December 4, 2009

Sonetto 104 del Petrarca – Franz Liszt

Sonetto 104 del Petrarca – Franz Liszt

November brings with her many changes. The warmth of the sunshine has faded, leaving behind the rain. Sunny skies turn to grey. All around the drip drip drips of the rain falling outside envelops our house in gloom. And it’s not just the weather, it’s something else. Something’s changed, and the air of repressive silence hangs over our place. The neighbours keep to themselves, the birds hide away in their nests, and even the stray cats in the area have gone into their hiding.


November, a time of loss. Of dear ones departing this world and passing on, leaving behind a trail of grief and unanswered questions. Five years ago it was a close friend, and just when I thought I was beginning to let go and live, my dear Pepper passed away. Most might think, “ah, he’s just a dog”, but Pepper was always there for me in the 9 years of his life, knowing me more than anyone else. He always seemed to understand what I was telling him, and he would always respond in the way that would cheer me up.

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It is just so odd when someone close to you goes. Whether you stay at home and cry all day, run around town, wander aimlessly or even go back to practicing, you never feel like you are doing the right thing. Death is just plain weird. You can sit around and in your head imagine a world where a loved one doesn’t exist, but it doesn’t really hurt. It never does, until the reality of it is witnessed, and others around you confirm your worst fears. And then it sinks in. The pain that follows is odd, too. It hurts so badly to have lost that special someone, but at the same time, I held on to the pain not wanting it to end because I felt like it was all I had left.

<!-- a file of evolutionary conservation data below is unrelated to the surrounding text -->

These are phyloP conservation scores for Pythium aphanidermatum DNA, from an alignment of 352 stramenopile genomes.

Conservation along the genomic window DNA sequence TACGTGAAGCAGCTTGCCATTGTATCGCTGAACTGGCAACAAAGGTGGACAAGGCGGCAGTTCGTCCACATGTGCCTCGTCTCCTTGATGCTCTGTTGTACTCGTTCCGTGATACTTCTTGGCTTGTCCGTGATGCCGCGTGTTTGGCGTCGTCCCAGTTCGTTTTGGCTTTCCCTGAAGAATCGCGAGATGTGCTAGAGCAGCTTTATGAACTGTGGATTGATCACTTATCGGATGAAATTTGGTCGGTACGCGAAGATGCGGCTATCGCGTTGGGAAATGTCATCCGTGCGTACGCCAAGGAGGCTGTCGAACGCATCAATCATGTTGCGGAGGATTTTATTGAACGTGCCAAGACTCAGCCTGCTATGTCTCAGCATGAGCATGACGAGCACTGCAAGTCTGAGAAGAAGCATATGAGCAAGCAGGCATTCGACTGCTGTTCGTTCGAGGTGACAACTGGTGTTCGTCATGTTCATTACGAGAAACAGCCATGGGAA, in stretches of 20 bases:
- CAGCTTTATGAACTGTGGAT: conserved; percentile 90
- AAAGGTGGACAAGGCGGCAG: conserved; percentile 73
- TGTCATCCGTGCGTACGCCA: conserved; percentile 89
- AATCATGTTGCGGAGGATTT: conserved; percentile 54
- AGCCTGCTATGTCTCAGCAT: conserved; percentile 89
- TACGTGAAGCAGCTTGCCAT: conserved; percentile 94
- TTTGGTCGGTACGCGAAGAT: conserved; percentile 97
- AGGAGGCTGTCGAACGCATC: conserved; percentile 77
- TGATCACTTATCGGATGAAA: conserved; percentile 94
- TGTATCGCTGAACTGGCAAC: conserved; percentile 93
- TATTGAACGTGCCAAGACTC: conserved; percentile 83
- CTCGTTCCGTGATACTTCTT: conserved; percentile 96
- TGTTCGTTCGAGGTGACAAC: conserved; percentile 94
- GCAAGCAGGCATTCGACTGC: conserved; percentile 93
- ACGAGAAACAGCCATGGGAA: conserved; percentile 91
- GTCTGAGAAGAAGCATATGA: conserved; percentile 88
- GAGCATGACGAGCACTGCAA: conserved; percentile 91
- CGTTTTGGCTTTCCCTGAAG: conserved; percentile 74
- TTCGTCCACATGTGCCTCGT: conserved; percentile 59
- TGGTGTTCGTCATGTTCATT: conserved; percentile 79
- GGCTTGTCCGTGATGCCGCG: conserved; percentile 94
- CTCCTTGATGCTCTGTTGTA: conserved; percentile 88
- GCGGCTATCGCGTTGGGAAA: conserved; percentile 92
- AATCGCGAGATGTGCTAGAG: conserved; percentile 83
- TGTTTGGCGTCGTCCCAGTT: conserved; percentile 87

Two years back I blogged about Liszt’s Liebestraume nr 3 and how it brought up many memories. I find that there is always something about Liszt and his music, that sneaks into my repertoire and leaves an extremely lasting and, i daresay, haunting impression on me. Just like the Liebestraume nr. 3, I associate this Sonnet with grief and loss, and the feeling of having loved and lost.

The text in Petrach’s Sonnet nr. 104 “Pace non trovo, e non ho da far guerra“ describes a soul whose state of mind is in simultaneous extremes “I fear, I hope, I burn, I freeze again; I fly to heaven, and lay on the ground, possess the whole world, yet hold nothing”.

WARFARE I cannot wage, yet know not peace;
I fear, I hope, I burn, I freeze again;
Mount to the skies, then bow to earth my face;
Grasp the whole world, yet nothing can obtain.
Pris’ner of one who deigns not to detain,
I am not made his own, nor giv’n release.
Love slays me not, nor yet will he unchain;
Nor life allot, nor stop my harm’s increase.

Sightless I see my fair; though mute, I mourn;
I scorn existence, yet I court its stay;
Detest myself, and for another burn;
By grief I’m nurtured; and, though tearful, gay;
Death I despise, and life alike I hate:
Such, lady, do you make my wretched state!